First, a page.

Understand, it is with great hesitation that I approach my prized cooler with a 5/64″ drill bit.
Mrs Koz is in the background.
“You are going to do WHAT?”

Prepping for the Job.

Prepping for the job.

Yes. Drill. Holes. In my YETI.
Reluctant barely describes the inner turmoil the parts of the brain that govern better judgement and reason are battling with my self proclaimed logical persona.
So, I went to search out others who might instill confidence in my decision to put bullet holes in my Grizzly proof cooler.
Measure twice.

Measure twice.

Who else would I turn to but Mr Fiberglass Manifesto~> and Cameron came through with some great advice. He had similar hesitation, but reenforced a basic rule I practiced building a shed last month. Measure twice, cut once. In this case, measure twice, and measure again.
Make a Template

Make a Template.

Make your mark and drill a small starter hole. I used a 5/64″ drill bit on the first few holes, but quickly learned the tec-screws will easily bore themselves into the plastic outer layer of the cooler.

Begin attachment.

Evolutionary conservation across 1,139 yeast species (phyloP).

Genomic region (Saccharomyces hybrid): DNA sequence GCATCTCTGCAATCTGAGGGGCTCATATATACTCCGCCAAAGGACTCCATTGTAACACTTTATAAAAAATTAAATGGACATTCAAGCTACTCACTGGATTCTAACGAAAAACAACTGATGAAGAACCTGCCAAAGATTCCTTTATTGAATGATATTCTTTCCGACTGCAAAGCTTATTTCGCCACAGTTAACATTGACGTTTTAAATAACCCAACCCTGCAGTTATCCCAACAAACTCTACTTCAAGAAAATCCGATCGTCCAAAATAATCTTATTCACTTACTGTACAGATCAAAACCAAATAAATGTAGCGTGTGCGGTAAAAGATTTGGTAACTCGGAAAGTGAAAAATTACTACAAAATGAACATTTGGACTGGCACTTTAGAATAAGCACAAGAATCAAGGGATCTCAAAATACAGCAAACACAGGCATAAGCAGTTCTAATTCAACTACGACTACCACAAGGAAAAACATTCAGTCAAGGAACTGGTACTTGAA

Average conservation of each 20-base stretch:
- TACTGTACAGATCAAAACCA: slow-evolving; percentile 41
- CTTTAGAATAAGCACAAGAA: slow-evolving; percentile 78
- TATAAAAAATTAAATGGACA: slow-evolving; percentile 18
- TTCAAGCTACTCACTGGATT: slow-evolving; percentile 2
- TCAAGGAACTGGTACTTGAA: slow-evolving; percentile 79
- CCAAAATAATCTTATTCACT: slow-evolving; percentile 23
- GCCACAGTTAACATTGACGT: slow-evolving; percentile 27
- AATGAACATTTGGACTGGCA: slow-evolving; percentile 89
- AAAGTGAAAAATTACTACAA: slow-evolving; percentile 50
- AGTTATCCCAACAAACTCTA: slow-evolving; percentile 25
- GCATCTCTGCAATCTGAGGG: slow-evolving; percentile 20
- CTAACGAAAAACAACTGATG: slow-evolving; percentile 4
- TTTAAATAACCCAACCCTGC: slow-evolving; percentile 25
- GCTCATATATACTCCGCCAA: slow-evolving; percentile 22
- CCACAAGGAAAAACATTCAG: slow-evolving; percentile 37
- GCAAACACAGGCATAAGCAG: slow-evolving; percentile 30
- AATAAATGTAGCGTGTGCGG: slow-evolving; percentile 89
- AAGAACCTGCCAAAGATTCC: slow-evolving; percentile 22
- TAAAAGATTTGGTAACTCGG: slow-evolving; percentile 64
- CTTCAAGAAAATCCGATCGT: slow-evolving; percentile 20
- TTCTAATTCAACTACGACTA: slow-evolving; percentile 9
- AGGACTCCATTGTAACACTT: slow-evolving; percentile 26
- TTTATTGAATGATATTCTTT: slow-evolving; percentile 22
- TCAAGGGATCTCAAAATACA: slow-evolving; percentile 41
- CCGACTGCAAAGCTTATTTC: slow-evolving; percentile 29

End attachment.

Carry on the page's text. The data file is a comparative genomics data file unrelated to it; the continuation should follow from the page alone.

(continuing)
Finished project~
So I decided to make a template. Very easy to do if you have an 11 X 17″ heavy stock paper or scrap poster board.

The Final project: Yeti Cooler 64 all dressed up with the SMITHFLY Kilt and accessorized with the 2X Pouch and Poquito. This will be very nice on the river to have all these tools at my fingertips.
I also took the extra five minutes and reversed the T-latches to prevent line snags,
Reverse T-Latches on your Yeti
but in retrospect realized it won’t make much difference if the latches are reversed with a Kilt hanging on the front with various pouches and clippers/hemostats ready to snag any slack line that might be laying at my feet. The cooler usually sits at my feet in the Adipose, so it shouldn’t present any problems to guest or clients in the boat.
Overall, I am very happy and excited to get on the water and see how well she holds up to the elements and abuse on the river.
Here is a quick review from ANGLING TRADE on the Smithfly Kilt.